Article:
Talk Before Sleep
by Elizabeth Berg

New York: Random House, 1994. ISBN 0385318782.
Reviewed by Leslie Crowley
Posted on 01/19/2001

Fiction: Mainstream

Elizabeth Berg's 1994 novel Talk Before Sleep is a powerful and deeply moving story about a woman who loses her closest friend to breast cancer. Berg writes that her purpose in writing the novel was twofold: "I wanted to demonstrate the strength and salvation of women's friendships; and I wanted to personalize the devastating effects of losing someone to this disease." Talk Before Sleep does both of these; the reader finishes the novel feeling both the power and the unbearable fragility of our most important relationships.

Talk Before Sleep is the story of Ann and Ruth, two women in their early forties who have been friends for about seven years. Ann is a nurse with a husband and young daughter, and Ruth is an artist with an older son, an ex-husband, and several lovers. We know from the start of the novel that Ruth is dying of cancer, and this contributes to the sense of both urgency and patience that the novel cultivates. In the opening chapter, Ann, the narrator, describes Ruth's bedroom: "There is a stack of magazines piled high on the floor and a collection of crystals on the bedside table: rose quartz, amethyst, and a clear white one with a delicate fractured pattern running through it. They are not working. She is dying, though we don't know when. We are waiting. She is only forty-three and I am only forty-two and all this will not stop being surprising" (6-7).

Ann's narration moves back and forth between the past, describing the growing friendship between the two women who are able to speak openly and directly to one another in that way only real friends can-"She hears my unspoken sentences" (61)-and the present, where they are figuring out what it means that one of them is dying. Throughout the novel, Ann learns about her life through her relationship with Ruth, how her own need for family and home is greater than the freedom and solitude she often envies in Ruth's life. Through her funny, loving descriptions of their conversations and experiences, both before and after the diagnosis, we come to care about Ann and Ruth as individual characters as well as about the bond between them. In a real and immediate way, we know what this book is about because, if we are lucky, we have a friendship like this one.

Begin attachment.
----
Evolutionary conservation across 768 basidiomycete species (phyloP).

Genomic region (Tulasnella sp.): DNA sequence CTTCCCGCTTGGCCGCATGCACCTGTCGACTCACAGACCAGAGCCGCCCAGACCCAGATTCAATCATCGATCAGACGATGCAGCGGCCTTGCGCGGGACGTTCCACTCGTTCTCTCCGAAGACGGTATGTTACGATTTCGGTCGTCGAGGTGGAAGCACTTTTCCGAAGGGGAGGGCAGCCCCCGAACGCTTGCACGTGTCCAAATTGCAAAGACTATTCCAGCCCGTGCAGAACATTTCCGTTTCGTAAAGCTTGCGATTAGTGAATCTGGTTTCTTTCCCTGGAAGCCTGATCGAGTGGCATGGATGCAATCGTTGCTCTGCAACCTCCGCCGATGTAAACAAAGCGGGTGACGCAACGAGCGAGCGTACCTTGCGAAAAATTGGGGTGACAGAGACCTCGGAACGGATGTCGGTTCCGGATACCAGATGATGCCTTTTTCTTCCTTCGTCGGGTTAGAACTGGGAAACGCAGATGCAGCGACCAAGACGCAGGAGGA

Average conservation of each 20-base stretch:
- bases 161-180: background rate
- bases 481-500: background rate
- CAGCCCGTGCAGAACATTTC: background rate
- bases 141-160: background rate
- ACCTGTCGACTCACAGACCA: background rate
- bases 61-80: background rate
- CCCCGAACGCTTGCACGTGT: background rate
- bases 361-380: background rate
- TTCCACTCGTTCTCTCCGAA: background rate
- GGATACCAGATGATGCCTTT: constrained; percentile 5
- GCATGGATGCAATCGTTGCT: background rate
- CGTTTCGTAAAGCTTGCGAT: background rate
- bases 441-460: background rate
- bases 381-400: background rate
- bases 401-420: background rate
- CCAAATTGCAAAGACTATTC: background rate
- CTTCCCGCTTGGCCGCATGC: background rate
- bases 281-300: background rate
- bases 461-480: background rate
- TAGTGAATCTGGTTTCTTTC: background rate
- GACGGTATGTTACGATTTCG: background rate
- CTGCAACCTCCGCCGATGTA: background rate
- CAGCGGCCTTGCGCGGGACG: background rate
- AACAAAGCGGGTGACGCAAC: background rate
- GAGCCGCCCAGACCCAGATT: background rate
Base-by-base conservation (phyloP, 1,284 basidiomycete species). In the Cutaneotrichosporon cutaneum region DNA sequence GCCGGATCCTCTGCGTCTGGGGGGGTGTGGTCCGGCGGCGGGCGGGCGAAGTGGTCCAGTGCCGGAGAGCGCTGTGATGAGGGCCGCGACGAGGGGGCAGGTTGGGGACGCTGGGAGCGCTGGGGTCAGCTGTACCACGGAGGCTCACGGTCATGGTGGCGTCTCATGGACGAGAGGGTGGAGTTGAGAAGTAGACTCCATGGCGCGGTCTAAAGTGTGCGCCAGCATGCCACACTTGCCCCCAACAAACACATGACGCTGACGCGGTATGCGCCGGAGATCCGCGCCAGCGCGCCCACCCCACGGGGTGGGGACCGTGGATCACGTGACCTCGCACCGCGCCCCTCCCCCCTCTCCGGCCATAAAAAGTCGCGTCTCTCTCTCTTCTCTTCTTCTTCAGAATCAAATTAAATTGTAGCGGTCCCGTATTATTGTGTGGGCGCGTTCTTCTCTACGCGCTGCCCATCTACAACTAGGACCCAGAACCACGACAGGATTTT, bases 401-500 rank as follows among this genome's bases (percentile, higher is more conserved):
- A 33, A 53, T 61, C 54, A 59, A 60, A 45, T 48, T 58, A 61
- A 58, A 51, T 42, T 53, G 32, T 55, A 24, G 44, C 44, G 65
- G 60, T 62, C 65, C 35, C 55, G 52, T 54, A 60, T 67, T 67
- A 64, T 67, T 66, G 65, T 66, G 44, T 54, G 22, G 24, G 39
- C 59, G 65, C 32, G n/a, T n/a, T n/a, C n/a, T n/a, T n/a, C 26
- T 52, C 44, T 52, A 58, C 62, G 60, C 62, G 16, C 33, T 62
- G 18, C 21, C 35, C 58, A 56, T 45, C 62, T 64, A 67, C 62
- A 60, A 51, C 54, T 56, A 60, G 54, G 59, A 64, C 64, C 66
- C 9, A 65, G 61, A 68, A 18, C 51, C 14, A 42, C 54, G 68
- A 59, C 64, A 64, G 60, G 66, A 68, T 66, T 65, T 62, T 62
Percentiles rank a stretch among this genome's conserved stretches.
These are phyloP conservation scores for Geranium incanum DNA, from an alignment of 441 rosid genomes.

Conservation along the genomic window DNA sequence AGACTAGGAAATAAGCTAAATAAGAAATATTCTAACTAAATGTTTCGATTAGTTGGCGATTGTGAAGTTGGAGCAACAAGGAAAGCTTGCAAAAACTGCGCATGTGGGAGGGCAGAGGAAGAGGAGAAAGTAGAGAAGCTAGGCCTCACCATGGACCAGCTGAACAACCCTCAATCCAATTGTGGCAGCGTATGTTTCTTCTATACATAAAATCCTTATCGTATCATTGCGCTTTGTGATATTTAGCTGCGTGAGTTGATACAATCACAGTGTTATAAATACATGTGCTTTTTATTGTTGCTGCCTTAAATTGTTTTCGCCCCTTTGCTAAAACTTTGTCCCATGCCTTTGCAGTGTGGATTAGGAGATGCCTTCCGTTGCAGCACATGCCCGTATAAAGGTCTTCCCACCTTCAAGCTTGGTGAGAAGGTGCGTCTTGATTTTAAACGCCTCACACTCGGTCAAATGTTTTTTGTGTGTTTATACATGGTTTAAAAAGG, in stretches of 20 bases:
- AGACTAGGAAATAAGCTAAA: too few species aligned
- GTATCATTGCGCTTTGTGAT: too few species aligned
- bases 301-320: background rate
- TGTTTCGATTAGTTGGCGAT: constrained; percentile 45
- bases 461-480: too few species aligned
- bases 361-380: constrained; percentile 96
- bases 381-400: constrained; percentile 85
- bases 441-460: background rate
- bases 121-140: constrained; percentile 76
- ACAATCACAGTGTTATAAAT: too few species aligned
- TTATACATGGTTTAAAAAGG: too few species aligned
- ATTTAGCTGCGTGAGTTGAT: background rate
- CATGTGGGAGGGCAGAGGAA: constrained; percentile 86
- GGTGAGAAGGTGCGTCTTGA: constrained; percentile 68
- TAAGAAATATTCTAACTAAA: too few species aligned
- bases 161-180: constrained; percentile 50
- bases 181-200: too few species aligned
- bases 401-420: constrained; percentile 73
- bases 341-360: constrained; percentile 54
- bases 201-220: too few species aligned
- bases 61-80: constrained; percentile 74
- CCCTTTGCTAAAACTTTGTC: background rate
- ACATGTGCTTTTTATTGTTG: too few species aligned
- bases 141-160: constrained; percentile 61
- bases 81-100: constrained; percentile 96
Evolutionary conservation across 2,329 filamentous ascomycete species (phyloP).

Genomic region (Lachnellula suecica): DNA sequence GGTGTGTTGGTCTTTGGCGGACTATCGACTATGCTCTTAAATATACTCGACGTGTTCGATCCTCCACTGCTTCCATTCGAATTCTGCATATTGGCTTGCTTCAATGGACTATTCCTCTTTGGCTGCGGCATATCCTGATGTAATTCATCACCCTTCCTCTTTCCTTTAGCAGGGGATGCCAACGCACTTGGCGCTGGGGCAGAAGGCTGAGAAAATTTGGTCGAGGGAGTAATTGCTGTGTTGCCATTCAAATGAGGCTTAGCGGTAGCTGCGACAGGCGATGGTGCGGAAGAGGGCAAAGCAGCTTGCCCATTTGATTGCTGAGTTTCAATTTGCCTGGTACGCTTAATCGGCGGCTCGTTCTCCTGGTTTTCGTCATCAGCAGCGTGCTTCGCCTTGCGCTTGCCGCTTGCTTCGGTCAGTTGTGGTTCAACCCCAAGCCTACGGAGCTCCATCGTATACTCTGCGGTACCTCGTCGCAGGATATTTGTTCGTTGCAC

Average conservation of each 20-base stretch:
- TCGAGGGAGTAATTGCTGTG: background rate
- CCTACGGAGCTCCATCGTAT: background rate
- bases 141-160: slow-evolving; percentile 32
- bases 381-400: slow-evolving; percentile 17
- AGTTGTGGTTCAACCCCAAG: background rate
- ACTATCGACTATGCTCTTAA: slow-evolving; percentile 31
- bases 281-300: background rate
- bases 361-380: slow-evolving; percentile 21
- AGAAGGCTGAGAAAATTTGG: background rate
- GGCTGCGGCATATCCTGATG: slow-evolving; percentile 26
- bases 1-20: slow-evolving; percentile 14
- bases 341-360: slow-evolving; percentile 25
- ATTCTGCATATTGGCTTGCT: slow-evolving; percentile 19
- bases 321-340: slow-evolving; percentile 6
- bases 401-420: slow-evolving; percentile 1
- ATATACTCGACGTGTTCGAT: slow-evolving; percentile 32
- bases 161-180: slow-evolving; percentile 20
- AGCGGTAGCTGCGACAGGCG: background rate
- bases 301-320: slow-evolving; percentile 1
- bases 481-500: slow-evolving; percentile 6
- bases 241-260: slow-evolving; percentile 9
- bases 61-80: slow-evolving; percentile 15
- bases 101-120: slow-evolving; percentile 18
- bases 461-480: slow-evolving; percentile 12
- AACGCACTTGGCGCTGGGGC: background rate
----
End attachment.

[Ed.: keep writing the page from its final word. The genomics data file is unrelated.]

One of the most painful realizations I experienced during this novel is the way Ruth's dying demands both an intense closeness and an inevitable emotional separation between the two women. We feel this in an early exchange between them: "'Oh, I wish I could take a day for you. I wish we could trade for just one day.' She steps back from me, smiles bitterly. 'No, you don't.' 'Yes, I do! I do!' 'It might be the day I check out.' 'I'd take the chance.' 'The hell you would.' Nothing. Nothing except for the gigantic fact that she is right" (34). And we feel it later when Ann learns that Ruth has died, and she picks up the phone to call her-to tell her that she has died.

For me, the most powerful aspect of this novel is that it is very much a story-it tells us what happened and what everyone said about it. By spending her time more on dialogues and interactions and less on setting, internal monologues or varying perspectives, Berg lets the "talk" between these two women tell their story. Though Ann and Ruth's thoughts and feelings are not always overtly described, they come through with unmistakable power and clarity, because they are so familiar to anyone who regards the relationships between women as precious. Towards the end of the novel, as Ruth is closer to dying, Ann says,

Our conversations are silly-about nothing, really, less and less consequential. But they are comforting to both of us, I know. They remind me of what we talk about before we go to sleep, any of us, the lazy, low-voiced assurances we offer each other: Did you turn out the lights? Put the chain locks on? Is the cat in? Are the kids covered? Always, we're just checking to see that we're safe. I've always thought that was the funniest thing, given the vastness of the dark we lie down in (199).

Talk Before Sleep is about both safety and vastness. As a reader, I felt that this novel elevated all of my relationships to something sacred, but also reminded me with a profane clarity just how tenuous and fragile these relationships are. Being reminded through this novel that death comes this close scared me; it also made me feel more deeply into those relationships that are part of my everyday life, the ones that matter enough that you know without question that you will go all the way to end with them-those of "the eternal variety" (6).

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